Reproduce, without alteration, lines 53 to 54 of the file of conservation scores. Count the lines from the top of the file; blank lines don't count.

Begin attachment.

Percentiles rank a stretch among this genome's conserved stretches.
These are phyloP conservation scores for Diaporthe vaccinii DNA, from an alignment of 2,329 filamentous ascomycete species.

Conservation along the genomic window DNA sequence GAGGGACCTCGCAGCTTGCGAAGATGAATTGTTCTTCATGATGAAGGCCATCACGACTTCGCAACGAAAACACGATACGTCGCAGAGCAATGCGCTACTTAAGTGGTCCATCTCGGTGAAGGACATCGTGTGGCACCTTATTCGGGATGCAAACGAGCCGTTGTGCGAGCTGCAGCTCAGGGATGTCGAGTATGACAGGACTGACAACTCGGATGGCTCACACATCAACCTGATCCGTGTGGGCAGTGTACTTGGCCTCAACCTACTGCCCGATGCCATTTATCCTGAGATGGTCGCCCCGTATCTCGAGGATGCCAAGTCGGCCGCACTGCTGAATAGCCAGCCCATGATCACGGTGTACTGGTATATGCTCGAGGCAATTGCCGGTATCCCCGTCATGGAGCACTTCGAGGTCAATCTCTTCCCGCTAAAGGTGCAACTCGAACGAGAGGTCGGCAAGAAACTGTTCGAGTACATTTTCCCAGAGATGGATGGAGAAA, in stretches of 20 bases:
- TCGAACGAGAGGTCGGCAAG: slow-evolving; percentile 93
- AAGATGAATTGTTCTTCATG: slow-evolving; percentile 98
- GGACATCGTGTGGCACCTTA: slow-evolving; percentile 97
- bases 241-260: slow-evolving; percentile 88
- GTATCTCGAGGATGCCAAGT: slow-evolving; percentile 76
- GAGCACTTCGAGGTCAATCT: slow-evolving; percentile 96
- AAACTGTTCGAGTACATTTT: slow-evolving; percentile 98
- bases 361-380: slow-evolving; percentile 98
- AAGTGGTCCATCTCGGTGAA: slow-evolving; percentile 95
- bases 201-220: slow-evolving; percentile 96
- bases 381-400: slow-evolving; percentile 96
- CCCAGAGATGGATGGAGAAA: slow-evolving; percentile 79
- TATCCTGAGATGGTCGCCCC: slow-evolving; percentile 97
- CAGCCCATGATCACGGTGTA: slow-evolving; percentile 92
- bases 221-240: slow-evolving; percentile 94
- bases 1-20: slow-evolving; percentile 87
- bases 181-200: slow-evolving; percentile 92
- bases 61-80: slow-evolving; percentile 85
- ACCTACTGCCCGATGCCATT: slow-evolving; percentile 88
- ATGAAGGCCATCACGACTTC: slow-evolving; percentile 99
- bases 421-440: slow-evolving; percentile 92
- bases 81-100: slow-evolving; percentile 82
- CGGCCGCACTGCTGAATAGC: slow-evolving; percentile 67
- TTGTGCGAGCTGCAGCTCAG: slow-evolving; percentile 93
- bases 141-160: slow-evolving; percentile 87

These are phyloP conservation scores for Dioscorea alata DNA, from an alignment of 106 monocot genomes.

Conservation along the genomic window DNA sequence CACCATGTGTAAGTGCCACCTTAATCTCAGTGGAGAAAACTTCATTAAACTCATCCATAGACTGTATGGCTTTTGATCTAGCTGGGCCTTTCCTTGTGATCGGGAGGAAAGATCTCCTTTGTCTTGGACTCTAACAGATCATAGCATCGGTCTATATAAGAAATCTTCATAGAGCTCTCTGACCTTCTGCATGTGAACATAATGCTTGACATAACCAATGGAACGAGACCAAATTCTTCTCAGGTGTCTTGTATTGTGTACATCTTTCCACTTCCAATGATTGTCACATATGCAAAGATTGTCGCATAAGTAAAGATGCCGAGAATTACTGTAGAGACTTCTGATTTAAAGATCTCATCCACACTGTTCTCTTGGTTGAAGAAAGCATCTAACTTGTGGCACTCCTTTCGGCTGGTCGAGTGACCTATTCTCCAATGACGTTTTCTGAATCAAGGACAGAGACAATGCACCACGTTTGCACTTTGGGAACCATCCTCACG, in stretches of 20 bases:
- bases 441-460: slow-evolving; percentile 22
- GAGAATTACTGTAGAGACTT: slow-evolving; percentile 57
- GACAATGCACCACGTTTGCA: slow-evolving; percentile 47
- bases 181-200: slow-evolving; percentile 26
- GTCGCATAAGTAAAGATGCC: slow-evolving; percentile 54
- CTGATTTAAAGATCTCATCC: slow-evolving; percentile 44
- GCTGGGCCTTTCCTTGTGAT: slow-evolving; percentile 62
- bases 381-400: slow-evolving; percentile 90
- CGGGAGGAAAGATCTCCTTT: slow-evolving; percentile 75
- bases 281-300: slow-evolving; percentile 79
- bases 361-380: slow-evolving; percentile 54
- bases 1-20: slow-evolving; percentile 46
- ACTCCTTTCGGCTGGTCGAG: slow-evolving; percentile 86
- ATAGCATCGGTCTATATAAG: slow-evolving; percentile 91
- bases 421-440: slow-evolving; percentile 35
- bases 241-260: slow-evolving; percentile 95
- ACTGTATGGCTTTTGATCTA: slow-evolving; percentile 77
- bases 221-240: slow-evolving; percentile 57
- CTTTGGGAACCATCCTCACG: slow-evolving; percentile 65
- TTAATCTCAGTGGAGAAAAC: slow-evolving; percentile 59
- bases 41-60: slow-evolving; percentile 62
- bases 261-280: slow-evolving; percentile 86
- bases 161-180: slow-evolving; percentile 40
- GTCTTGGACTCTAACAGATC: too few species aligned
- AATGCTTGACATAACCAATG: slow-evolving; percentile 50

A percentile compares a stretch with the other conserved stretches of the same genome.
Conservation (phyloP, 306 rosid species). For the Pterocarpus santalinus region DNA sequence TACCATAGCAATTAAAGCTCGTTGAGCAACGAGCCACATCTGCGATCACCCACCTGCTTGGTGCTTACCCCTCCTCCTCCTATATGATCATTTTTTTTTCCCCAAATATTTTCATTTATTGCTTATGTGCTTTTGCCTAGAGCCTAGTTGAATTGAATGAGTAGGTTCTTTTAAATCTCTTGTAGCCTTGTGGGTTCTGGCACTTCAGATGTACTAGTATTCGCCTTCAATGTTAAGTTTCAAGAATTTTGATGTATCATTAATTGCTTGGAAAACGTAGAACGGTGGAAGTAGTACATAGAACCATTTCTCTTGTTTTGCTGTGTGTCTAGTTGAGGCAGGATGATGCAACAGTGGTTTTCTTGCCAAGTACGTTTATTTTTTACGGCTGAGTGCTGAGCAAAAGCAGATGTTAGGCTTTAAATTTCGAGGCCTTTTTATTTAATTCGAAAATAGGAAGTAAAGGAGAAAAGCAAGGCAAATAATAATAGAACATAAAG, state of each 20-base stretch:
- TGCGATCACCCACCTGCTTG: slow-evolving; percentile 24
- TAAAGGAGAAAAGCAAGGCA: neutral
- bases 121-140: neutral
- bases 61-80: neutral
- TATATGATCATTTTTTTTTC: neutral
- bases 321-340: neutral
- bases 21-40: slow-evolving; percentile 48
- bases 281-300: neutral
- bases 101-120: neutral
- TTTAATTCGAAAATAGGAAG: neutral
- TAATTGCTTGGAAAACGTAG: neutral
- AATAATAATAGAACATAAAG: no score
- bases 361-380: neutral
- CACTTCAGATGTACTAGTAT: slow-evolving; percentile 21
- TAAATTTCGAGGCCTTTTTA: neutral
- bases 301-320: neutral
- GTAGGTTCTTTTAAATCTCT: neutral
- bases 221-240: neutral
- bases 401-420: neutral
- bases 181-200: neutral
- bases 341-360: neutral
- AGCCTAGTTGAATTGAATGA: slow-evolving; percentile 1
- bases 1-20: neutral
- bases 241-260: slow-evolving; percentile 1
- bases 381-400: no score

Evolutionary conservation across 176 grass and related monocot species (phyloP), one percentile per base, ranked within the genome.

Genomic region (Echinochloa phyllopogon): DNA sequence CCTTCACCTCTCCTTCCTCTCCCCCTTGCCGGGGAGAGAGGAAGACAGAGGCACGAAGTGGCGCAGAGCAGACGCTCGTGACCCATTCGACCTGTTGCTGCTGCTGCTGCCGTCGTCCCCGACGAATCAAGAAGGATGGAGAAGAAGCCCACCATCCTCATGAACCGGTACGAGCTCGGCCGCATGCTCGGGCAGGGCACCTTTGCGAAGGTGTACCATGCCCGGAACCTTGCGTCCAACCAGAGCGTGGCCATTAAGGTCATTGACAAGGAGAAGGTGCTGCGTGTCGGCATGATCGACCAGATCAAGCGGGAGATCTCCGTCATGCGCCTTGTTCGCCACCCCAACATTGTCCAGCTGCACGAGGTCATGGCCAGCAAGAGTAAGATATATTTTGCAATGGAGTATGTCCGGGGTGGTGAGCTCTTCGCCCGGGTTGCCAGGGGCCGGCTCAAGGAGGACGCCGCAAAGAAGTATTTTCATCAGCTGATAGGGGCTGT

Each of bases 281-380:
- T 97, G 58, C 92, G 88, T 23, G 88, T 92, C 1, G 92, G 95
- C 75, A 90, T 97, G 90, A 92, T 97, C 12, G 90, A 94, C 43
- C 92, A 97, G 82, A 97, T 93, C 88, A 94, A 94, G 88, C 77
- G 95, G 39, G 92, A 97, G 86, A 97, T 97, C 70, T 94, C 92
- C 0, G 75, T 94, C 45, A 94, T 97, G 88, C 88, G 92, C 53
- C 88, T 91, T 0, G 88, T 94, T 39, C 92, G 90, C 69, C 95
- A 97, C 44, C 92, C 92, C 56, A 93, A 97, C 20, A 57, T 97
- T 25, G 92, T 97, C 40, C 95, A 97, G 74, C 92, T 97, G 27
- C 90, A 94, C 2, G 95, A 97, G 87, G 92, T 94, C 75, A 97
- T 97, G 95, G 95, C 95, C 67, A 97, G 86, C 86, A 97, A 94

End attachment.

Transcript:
- bases 161-180: slow-evolving; percentile 40
- GTCTTGGACTCTAACAGATC: too few species aligned